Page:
Japanese Brush Painting Lesson Plan

Instructor: Christopher Muscato

Chris has a master's degree in history and teaches at the University of Northern Colorado.

With this lesson plan, your students will explore the aesthetics and ideologies of Japanese brush painting. They will apply their knowledge to their own original compositions.

Learning Objectives

Upon completion of this lesson, students will be able to:

  • Identify Japanese brush paintings and contextualize them historically
  • Describe the aesthetic and symbolic content of Japanese brush paintings
  • Complete their own Japanese-style brush paintings


60-90 minutes

Curriculum Standards


Propel conversations by posing and responding to questions that probe reasoning and evidence; ensure a hearing for a full range of positions on a topic or issue; clarify, verify, or challenge ideas and conclusions; and promote divergent and creative perspectives.


Evaluate various explanations for actions or events and determine which explanation best accords with textual evidence, acknowledging where the text leaves matters uncertain.



  • Begin with an image of a monochromatic Japanese brush painting. Don't tell students anything about it, but ask them to analyze it based purely on what they see.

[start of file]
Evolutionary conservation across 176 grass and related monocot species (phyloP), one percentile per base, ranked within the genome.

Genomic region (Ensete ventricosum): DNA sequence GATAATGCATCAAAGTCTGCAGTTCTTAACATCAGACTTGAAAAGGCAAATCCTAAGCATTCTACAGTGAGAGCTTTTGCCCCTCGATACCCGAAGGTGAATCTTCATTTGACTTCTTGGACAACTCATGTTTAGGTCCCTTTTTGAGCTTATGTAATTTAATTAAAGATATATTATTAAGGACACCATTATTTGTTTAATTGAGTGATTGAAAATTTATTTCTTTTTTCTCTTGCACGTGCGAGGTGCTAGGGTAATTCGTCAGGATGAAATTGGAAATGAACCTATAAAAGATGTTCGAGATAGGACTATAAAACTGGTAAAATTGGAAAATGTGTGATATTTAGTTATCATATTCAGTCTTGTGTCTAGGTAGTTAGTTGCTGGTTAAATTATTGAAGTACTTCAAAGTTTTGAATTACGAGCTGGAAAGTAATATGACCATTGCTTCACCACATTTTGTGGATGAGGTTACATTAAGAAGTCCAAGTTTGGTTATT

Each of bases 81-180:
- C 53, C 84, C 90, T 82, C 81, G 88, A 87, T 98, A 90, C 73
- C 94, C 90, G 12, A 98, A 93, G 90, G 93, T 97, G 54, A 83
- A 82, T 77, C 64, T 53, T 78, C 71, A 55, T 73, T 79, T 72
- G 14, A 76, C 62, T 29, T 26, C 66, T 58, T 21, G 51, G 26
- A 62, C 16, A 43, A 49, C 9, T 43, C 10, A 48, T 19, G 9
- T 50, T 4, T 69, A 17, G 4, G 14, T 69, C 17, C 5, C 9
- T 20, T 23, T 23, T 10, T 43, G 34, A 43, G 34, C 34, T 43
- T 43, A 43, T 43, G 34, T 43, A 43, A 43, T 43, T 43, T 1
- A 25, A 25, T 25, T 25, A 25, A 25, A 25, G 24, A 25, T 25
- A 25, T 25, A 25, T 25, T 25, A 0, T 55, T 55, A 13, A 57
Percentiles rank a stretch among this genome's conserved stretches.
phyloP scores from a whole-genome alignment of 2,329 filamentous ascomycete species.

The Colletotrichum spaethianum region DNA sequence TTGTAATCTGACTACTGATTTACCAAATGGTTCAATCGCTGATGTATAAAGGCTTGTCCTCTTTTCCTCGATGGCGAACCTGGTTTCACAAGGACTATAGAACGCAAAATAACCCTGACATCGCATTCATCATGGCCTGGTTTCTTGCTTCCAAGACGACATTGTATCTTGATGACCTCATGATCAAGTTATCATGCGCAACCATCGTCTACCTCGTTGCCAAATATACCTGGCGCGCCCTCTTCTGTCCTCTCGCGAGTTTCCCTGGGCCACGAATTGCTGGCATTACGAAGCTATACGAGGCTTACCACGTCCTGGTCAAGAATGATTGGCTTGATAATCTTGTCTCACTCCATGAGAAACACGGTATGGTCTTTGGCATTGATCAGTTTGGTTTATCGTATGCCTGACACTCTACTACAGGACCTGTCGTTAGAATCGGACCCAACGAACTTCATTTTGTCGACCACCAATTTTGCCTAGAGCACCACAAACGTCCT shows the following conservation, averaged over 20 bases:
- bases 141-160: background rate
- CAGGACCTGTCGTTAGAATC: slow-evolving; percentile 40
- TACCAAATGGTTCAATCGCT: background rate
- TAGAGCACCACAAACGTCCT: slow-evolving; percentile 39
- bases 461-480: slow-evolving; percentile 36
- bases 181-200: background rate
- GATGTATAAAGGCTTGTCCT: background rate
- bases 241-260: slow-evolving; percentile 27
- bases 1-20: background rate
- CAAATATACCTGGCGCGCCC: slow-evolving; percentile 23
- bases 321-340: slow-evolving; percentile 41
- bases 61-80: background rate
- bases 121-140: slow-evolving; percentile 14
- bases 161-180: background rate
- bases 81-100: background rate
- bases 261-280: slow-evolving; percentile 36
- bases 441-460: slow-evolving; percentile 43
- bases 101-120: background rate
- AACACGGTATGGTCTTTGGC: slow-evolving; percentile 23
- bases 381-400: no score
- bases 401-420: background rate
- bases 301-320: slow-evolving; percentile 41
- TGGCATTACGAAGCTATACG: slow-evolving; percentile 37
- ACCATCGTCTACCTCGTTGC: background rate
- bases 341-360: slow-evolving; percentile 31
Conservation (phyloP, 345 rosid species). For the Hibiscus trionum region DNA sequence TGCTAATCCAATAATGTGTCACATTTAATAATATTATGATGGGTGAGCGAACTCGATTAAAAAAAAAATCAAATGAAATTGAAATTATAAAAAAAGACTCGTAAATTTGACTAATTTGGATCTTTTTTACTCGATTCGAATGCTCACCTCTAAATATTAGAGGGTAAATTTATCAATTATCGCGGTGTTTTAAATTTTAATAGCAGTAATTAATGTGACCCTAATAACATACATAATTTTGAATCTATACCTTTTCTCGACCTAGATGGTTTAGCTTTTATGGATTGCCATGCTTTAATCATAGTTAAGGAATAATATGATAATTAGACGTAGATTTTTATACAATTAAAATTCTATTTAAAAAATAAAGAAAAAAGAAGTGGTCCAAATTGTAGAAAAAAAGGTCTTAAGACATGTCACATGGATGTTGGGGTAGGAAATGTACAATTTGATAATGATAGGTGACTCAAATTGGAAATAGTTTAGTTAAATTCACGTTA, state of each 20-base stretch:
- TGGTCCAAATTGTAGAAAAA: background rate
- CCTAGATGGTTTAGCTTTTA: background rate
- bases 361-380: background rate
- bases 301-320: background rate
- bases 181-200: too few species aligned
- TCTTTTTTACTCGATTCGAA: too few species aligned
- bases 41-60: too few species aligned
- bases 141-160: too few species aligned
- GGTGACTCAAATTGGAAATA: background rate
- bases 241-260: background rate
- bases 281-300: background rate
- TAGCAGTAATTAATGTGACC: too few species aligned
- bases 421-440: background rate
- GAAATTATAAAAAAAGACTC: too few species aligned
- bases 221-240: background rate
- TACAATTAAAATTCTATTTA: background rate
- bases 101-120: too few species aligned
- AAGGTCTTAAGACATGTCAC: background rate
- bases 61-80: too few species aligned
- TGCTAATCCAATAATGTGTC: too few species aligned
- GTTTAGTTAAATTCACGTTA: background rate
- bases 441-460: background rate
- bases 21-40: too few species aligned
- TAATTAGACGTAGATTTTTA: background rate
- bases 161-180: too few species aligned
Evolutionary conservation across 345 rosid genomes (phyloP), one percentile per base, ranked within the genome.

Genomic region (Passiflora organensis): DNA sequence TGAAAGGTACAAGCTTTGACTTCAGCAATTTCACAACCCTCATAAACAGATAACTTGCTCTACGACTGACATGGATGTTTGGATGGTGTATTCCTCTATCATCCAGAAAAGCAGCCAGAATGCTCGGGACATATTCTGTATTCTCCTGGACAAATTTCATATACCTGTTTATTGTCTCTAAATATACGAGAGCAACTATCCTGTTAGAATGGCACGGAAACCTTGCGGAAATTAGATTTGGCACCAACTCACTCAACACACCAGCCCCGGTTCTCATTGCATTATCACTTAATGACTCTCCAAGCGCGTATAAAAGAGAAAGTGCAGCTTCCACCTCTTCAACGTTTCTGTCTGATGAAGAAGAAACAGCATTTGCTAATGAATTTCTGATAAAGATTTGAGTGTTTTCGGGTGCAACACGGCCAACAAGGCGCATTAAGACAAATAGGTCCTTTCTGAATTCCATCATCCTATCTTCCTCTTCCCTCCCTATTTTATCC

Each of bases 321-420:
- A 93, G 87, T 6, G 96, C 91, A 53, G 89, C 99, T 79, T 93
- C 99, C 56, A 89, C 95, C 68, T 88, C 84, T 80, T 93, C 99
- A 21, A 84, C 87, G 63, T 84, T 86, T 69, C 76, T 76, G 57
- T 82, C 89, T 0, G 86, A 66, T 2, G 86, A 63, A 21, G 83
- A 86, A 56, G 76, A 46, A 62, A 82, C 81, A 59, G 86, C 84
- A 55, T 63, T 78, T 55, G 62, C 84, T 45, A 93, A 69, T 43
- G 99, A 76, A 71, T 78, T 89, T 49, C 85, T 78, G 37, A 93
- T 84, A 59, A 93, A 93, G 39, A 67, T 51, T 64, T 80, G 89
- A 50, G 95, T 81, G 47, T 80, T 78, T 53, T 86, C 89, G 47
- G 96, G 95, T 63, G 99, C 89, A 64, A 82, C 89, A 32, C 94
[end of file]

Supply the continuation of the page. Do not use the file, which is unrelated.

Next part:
• What sort of painting is this? What defines the aesthetic? How are color, shape, and line depicted?
    • Why do you think the artist painted the landscape this way? What does this mean from an artistic perspective?
  • Hand out printed copies of Japanese Brush Painting: Techniques & History. Select two students to each read aloud one of the two paragraphs in the section ''What is Japanese Brush Painting?'' then discuss:
    • Why would you guess that artists would choose to paint landscapes in a monochromatic scheme?
  • Continue to read the lesson as a class, selecting students to read each paragraph aloud. Read through the sections ''History and Meaning of Japanese Brush Painting'' and ''Capturing the Essence'' then discuss:
    • Does this change your opinions about monochromatic painting?
    • Why does the author say that the black lines ''resemble'' material forms? Is that different than saying that black lines depict objects or landscapes?
    • What is the goal of sumi-e? Why don't details or even accuracy matter? How is this different from landscape painting in the Western tradition?
    • Can a landscape have a soul? What does this tell us about traditional Japanese spiritual beliefs?
  • Continue reading the lesson aloud through the end. Discuss this information as a class.
    • What are the materials used in sumi-e? Are these materials significant? How would the symbolism or aesthetic of sumi-e change if the materials were changed?
    • How do the techniques of sumi-e reflect the ideology of the art form? What is the relationship between the process of making art and the final product? Is there a consistent symbolism that carries from process through product?
  • You may test student understanding with the lesson quiz.

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